Wells Fargo Securities’ Chris Harvey is doubling down on his Big Tech warning, saying a “day of reckoning” is ahead.
He’s urging investors to take profits in light of risks associated with rising interest rates.
“The premium that you’re paying is still exceptionally high,” the firm’s head of equity strategy told CNBC’s “Trading Nation” on Friday. “We believe that premium has got to compress. Two, we think that the next 25 basis point move in the 10-year [Treasury Note yield] is… up not down.”
After a surge earlier this year, the 10-year yield is trending lower. It ended the week at 1.43% on Friday, down almost 17% over the past three months. The drop has been benefitting growth stocks, particularly Big Tech.
But Harvey warns a significant reversal is virtually unavoidable, citing the fundamental economic backdrop. Rising rates will set the stage for a double-digit pullback in momentum growth stocks. He predicts it could happen later this summer or early fall.
“The tech companies and the growth companies that are selling at very high multiples,” he noted. “Even though they have high growth rates, the high multiples are what’s going to do them in.”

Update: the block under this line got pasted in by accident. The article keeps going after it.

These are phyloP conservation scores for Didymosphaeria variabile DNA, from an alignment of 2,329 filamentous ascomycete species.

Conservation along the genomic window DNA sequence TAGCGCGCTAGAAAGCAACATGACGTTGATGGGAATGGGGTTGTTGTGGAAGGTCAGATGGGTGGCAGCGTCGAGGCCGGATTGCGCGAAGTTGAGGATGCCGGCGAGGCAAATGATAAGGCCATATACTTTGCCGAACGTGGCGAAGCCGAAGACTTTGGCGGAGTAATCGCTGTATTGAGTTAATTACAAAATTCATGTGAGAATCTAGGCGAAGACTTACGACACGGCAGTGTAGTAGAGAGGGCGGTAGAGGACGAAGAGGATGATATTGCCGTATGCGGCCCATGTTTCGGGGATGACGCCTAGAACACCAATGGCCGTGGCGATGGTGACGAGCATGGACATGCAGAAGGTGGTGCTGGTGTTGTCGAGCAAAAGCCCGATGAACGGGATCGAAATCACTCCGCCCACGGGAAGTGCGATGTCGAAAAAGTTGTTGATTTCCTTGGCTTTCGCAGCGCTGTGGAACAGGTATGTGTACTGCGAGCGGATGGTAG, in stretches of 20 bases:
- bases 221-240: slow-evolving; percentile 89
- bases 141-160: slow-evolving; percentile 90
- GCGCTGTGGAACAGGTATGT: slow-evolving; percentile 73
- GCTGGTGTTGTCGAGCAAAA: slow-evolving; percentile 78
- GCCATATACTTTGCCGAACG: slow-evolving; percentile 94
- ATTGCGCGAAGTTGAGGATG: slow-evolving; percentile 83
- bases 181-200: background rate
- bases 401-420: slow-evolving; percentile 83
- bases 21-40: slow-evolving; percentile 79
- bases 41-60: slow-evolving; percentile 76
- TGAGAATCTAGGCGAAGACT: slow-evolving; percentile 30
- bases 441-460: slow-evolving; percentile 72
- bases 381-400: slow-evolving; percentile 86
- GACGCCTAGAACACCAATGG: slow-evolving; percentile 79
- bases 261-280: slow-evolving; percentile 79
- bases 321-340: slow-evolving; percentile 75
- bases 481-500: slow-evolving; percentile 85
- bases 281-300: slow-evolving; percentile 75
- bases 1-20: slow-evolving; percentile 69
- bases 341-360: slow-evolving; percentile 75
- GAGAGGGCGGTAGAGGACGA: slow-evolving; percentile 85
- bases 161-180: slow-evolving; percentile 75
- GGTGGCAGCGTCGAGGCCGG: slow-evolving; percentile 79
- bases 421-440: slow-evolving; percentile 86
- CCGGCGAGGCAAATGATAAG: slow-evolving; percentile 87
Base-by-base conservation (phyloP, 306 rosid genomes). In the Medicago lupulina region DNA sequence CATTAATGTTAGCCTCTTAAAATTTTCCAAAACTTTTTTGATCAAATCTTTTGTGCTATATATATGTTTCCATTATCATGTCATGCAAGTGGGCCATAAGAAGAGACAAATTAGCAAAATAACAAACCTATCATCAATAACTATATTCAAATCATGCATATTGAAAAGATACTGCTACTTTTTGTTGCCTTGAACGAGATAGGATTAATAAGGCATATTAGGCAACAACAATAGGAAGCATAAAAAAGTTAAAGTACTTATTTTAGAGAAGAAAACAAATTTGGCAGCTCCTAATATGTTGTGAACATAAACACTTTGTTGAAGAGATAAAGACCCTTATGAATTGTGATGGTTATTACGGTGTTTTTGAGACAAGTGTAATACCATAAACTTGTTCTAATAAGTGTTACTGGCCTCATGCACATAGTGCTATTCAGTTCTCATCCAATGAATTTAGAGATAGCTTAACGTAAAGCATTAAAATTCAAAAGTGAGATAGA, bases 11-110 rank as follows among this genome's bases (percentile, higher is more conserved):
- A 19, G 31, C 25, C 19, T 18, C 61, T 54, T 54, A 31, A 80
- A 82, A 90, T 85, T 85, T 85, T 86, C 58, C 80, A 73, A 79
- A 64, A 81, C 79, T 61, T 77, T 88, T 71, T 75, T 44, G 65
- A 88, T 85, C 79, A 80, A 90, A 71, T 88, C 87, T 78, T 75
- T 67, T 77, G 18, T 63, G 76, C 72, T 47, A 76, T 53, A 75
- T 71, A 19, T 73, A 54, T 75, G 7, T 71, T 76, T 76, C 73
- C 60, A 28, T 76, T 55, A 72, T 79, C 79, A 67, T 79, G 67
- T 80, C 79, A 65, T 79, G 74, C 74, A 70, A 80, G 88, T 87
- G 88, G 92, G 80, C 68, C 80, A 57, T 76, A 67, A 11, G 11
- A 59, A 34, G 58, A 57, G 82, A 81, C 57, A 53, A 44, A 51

Harvey called the March rebound in Big Tech a “head fake” on “Trading Nation” in late April. He’s sticking with the call and is signaling more concern now with stocks in rally mode.
On Friday, the tech-heavy Nasdaq closed at all-time highs. It closed at 14,639.33, up 121% since the Covid-19 low on March 23, 2020. The broader S&P 500 and Dow also closed at fresh record highs.
If tech’s high-flyers correct, Harvey expects the fallout to affect the broader market due to the group’s dominance.
However, he’s maintaining his bullishness on market names tied the economic recovery.
“They’ve managed their earnings expectations quite well, and they’ve been much more conservative than we thought they would be,” said Harvey. “We think this cycle lasts longer than many people expect and many people believe.”
His top cyclical picks include large money center banks, chemical and aerospace companies.
“Many of the cyclical companies still have mid-single-digit to double-digit upside from here on a relative and absolute basis,” Harvey added.
Harvey has an S&P 500 year-end price target of 3,850, which implies a 12% dip from Friday’s close.